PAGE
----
Region can't ignore diagnosis of its ailments

February 11, 2003|By Timothy D. Armbruster

TAKE ONE frog, the old story goes, and place it in a pan of water. Then ever so gradually raise the water temperature a degree at a time. The frog remains oblivious to what's happening until it's too late, getting himself cooked.

There's a moral in this fable for the Baltimore region: Absent a sense of emergency, bad things can gradually creep up on us if we aren't paying attention.

Too often, otherwise well-informed acquaintances say something like, "Well, the city is in really bad shape just now, but overall the region is very healthy."

But how healthy is Greater Baltimore in comparison with peers such as Atlanta, Boston, Cincinnati, Cleveland, Philadelphia, St. Louis and Washington? In other words, how healthy is our region?

This is a critical question, because, like it or not, it is the condition of an entire metropolis, not just a central city, that determines economic competitiveness. The future of the Baltimore area depends upon the social health and economic vitality of its interdependent and connected jurisdictions.

No potential investor or bright professional in the United States, Hong Kong or Brussels will pay any attention to the economic and social assets of a single, artificially defined political county or city when deciding whether to live or do business in central Maryland. It's the whole that counts.

The Baltimore region's report card is mediocre, at best.

According to a recent study by researchers at the University of Maryland, Baltimore County, The State of the Baltimore Region, issues of housing choice and especially crime place a cloud over this region's future.

The housing problem is twofold: abandonment of city properties and how that devalues city neighborhoods, and the inability of many city residents to afford alternatives in outlying parts of the region where, increasingly, the jobs are.

The good news in the study is that, compared with other regions in terms of location, climate and cultural amenities, we enjoy a very high quality of life. But even here, there are alarming indicators of future dangers. For example, Greater Baltimore's air quality is especially bad. The quality of our water is seriously wanting.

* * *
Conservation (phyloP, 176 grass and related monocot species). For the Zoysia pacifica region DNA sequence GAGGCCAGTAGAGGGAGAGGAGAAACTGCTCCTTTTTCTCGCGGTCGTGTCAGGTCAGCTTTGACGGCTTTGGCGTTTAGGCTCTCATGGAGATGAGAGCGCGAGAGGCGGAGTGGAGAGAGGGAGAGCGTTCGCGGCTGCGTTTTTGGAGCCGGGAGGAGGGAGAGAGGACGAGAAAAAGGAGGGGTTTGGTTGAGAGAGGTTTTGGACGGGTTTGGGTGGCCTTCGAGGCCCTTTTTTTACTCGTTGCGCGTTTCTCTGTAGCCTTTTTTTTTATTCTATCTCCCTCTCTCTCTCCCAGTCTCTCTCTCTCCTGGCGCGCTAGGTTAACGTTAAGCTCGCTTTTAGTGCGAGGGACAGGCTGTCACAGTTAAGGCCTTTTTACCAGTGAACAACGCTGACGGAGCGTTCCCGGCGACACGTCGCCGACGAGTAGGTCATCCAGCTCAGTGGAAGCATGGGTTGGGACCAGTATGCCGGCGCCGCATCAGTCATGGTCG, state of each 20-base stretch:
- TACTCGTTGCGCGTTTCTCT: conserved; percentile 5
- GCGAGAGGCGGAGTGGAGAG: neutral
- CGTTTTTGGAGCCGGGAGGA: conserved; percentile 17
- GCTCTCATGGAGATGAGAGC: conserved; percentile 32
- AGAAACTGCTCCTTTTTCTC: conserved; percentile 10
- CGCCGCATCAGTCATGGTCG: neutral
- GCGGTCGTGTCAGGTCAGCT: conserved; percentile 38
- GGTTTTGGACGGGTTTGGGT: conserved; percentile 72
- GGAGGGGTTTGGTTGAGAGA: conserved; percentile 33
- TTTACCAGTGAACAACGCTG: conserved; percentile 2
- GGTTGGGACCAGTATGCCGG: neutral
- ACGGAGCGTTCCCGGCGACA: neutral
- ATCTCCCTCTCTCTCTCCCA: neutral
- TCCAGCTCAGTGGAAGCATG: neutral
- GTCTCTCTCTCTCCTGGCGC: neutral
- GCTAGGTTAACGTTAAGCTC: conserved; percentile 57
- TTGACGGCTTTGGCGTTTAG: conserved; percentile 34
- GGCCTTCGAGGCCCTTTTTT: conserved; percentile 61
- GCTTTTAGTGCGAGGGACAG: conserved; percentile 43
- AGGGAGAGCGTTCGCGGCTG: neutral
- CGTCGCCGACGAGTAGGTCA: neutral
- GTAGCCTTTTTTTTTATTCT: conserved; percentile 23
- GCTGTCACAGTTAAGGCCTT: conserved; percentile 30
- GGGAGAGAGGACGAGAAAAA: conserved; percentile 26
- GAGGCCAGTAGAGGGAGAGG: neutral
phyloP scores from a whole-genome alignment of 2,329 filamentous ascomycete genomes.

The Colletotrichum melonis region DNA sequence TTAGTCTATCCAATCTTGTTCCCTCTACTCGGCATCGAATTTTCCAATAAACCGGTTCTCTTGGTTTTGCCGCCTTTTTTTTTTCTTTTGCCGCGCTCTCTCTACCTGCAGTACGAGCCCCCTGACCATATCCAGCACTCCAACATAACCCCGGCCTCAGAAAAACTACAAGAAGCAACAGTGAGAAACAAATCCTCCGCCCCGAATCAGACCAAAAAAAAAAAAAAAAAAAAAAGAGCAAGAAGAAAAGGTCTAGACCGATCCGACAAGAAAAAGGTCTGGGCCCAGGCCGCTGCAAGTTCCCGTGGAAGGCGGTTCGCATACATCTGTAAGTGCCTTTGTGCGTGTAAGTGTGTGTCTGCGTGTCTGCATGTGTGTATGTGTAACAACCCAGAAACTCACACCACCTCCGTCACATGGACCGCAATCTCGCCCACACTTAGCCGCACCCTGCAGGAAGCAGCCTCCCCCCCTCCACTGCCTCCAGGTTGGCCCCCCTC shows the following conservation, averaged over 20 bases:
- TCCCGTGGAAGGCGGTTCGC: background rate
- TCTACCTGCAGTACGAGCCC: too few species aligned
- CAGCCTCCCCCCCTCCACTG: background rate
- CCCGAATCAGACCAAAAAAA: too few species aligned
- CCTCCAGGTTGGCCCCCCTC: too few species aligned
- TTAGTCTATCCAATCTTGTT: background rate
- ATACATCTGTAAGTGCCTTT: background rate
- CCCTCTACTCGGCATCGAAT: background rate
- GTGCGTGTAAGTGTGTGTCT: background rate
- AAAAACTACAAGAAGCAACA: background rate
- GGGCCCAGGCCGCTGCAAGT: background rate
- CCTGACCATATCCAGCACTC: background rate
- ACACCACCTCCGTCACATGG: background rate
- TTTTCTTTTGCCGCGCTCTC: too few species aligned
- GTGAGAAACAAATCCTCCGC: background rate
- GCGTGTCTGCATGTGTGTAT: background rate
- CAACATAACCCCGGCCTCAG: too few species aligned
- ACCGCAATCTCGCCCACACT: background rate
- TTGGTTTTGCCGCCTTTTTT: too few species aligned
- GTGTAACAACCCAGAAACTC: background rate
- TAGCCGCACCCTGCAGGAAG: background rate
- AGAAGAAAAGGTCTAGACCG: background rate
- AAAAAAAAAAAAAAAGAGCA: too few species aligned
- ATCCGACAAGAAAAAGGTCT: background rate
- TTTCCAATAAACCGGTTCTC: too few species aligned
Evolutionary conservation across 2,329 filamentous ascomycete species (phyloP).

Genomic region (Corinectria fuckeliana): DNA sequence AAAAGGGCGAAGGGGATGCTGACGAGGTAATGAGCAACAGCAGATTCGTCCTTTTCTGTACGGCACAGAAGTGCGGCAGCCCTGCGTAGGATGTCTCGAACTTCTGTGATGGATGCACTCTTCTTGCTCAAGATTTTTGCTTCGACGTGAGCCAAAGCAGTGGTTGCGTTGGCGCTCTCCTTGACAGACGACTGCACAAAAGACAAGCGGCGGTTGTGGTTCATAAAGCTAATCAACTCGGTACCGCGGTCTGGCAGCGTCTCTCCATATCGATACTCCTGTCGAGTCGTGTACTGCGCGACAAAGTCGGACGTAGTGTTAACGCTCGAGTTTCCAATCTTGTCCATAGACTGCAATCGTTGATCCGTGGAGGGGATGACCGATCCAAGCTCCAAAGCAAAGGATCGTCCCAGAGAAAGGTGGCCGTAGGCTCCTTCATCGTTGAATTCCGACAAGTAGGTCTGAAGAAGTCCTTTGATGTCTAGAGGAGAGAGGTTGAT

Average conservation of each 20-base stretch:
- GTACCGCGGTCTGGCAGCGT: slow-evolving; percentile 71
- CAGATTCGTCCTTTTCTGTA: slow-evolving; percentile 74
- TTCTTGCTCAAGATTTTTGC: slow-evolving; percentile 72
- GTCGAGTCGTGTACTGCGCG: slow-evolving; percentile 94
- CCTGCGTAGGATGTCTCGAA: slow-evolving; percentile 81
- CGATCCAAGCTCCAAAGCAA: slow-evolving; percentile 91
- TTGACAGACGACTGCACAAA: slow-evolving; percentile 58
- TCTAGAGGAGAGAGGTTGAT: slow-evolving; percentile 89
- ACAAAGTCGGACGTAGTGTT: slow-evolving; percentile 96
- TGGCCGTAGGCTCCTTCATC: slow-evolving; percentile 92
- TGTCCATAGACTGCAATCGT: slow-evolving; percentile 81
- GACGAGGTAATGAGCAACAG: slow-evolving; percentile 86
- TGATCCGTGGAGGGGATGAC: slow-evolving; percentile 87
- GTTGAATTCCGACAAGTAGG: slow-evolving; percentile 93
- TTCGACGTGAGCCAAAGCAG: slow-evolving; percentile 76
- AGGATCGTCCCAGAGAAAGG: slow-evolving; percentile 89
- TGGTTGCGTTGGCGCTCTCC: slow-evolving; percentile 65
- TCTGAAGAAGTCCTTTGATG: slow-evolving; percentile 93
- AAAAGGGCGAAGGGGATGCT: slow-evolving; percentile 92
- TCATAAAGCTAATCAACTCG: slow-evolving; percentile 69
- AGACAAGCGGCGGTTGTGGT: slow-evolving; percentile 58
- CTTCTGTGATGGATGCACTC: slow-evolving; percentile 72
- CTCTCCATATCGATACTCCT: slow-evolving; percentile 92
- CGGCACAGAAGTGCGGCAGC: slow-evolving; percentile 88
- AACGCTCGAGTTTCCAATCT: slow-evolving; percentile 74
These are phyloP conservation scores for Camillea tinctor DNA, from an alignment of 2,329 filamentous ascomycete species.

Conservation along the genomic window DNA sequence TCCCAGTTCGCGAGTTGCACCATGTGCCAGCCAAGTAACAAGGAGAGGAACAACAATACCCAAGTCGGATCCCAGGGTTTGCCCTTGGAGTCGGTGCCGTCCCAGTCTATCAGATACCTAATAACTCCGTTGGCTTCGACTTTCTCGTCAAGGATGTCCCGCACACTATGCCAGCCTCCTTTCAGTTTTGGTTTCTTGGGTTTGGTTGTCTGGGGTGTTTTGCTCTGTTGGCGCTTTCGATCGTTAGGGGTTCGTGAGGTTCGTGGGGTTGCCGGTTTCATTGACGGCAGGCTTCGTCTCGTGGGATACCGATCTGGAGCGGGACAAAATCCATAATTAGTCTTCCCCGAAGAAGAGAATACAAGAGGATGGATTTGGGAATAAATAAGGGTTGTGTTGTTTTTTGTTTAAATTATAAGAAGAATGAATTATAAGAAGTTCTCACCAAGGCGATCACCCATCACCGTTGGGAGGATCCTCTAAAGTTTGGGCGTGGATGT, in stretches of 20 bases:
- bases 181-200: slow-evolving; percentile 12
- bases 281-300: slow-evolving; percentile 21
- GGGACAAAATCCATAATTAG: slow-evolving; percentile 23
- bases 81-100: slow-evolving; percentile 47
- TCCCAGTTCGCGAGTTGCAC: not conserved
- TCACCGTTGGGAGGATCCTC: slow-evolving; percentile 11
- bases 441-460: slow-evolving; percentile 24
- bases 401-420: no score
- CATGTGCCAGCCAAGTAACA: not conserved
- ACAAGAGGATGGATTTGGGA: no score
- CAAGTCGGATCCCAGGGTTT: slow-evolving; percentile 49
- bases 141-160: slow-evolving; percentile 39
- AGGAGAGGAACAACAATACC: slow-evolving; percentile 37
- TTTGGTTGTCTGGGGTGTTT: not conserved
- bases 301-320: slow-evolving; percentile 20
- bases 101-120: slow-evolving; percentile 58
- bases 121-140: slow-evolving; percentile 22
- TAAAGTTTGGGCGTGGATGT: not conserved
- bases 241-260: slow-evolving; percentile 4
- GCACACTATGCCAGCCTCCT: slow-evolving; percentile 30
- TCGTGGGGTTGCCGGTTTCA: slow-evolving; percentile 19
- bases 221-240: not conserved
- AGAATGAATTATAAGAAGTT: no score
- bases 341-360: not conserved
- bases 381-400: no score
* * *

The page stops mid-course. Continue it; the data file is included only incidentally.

Maryland has been a national leader in making the public aware of the dangers of uncontrolled sprawl and the need to balance development with environmental quality. Nonetheless, the study shows the Baltimore region continues to lose irreplaceable open space far faster than we gain new residents. This has real costs for all of us, because sprawl means more roads and sewers and schools. And it means more pollution and more time spent idling in traffic, especially with inadequate mass transit as the alternative.

Data collected by UMBC researchers point out that the Baltimore region is blessed with an exceptionally strong college and university presence that attracts more academic research and development dollars than any other region. Yet our economy trails its peers in job growth, small business lending and other measures of economic well-being.

Longer term, our ability - or inability - to create jobs, produce a better-educated work force, reverse the city's population loss, rejuvenate older suburbs and attract new residents from other parts of the country (and abroad) will be clear markers of regional progress.

History teaches that great changes in thought or action almost always spring from crisis. And although many citizens and groups are working to understand our regional challenges and marshal the resources to meet them, there doesn't seem to be a sense of civic or economic urgency.

Our friend the frog, to his ultimate peril, was oblivious to the temperature of the water swirling around him. As a region, Greater Baltimore can't fall into that deadly trap. If we hope to compete effectively for jobs and talent in a fast-changing and unforgiving global environment, this region needs to perform much better than we currently are. Being "fair" or "pretty good" won't suffice.

Timothy D. Armbruster is president and CEO of the Goldseker Foundation, which sponsored the UMBC study and issued The Frog's Lesson: The Baltimore Region 2002.

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